In this stand-alone coming-of-age mystery, the town of Bone Gap, Illinois has mostly small town charm, but a few residents think it is a little unusual. Perhaps it isn’t just the town but the people too? Finn O’Sullivan has never been “quite right,” as the rumor goes. After his father died and his mother left town for a new life and husband, the only family he had left was his older brother, Sean, whose college plans changed to a career as an EMT. Neither Sean nor Finn is prepared when they find a girl, dirty and much abused, hiding in their barn. They offer her a home, however temporary, and it’s like she belongs to them, and they to her, or perhaps they’ve found each other at just the right time.
Roza and Finn are close friends, while Roza and Sean slip slowly into love and Sean is preparing to ask her to marry him. Suddenly, Roza disappears and leaves everyone stunned and mourning, even the townsfolk of Bone Gap. No one believes poor Finn when he swears she was kidnapped by a dangerous man, not even his brother; in fact, the townsfolk might even believe Finn O’Sullivan did something to Roza. While Finn tries to process her disappearance and his brother’s reluctance to go after her, he discovers another surprise in the barn, a mare that seems magical. Through his and the mare’s wanderings, Finn becomes closer to Priscilla, “Petey” Willis, the beekeeper’s unusual spitfire daughter. Petey brings out the best in Finn and as their relationship blooms, Finn finds new courage but learns of secrets that change his self-perception. This new awareness enables him to find out what happened to Roza in a wild attempt to save what is left of his family.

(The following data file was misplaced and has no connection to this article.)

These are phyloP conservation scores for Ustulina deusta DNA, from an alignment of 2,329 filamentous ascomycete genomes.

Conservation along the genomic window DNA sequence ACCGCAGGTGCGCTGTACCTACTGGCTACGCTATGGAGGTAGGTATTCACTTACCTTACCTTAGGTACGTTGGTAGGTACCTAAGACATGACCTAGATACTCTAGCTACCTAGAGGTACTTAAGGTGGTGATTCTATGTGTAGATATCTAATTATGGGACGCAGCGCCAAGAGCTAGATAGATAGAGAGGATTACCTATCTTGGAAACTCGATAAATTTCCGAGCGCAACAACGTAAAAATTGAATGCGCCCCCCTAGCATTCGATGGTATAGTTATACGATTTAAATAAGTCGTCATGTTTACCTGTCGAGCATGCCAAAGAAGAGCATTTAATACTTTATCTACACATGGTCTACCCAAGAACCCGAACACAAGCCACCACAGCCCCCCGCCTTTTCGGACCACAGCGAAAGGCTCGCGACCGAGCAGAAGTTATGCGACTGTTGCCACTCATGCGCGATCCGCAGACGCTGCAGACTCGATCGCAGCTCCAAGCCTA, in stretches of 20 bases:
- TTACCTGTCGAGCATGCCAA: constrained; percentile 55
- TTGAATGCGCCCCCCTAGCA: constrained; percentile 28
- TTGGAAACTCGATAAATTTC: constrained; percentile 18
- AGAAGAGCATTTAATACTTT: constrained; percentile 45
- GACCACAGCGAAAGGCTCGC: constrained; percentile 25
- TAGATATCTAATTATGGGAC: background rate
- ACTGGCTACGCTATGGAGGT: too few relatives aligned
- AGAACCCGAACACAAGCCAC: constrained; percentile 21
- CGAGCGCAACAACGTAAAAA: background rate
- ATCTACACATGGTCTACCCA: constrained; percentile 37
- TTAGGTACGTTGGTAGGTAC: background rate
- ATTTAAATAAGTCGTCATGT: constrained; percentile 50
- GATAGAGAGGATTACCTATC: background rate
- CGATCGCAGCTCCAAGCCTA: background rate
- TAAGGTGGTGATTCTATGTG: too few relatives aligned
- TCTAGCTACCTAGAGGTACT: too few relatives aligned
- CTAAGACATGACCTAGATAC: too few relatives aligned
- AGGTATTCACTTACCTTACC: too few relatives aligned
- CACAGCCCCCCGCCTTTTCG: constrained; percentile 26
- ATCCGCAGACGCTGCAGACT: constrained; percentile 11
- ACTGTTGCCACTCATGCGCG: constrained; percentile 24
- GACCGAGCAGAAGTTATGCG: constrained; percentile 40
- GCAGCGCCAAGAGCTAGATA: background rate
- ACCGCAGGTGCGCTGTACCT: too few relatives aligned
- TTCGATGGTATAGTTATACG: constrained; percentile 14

*Winner of the 2016 Michael L. Printz Award for Excellence in Young Adult Literature and a National Book Award finalist.
My summary fails to capture the ethereal magic and captivating use of language that characterizes this novel. I loved how the reader really can’t trust the characters and also cannot predict the plot. Author Ruby presents various viewpoints in the novel to juxtapose with the main narrator, Finn, thereby revealing that our perception of Finn is vastly different from the opinion others have of him. This use of characterization is most excellently well done, as each character credibly feels like a real person with a unique voice, strong feelings, and perspective. Then, add in the mysterious setting, the disappeared but strongly present Roza, and underlying themes of love, truth, and acceptance, and this novel won’t stop surprising you. While this book may appeal to more literary or older teens, the overall quality and dearth of details speak to the hard-won praise and mark a story that will stay with any age of reader, teen or adult.
Notes: Themes of violence and sexual abuse are noted only in subtext of story.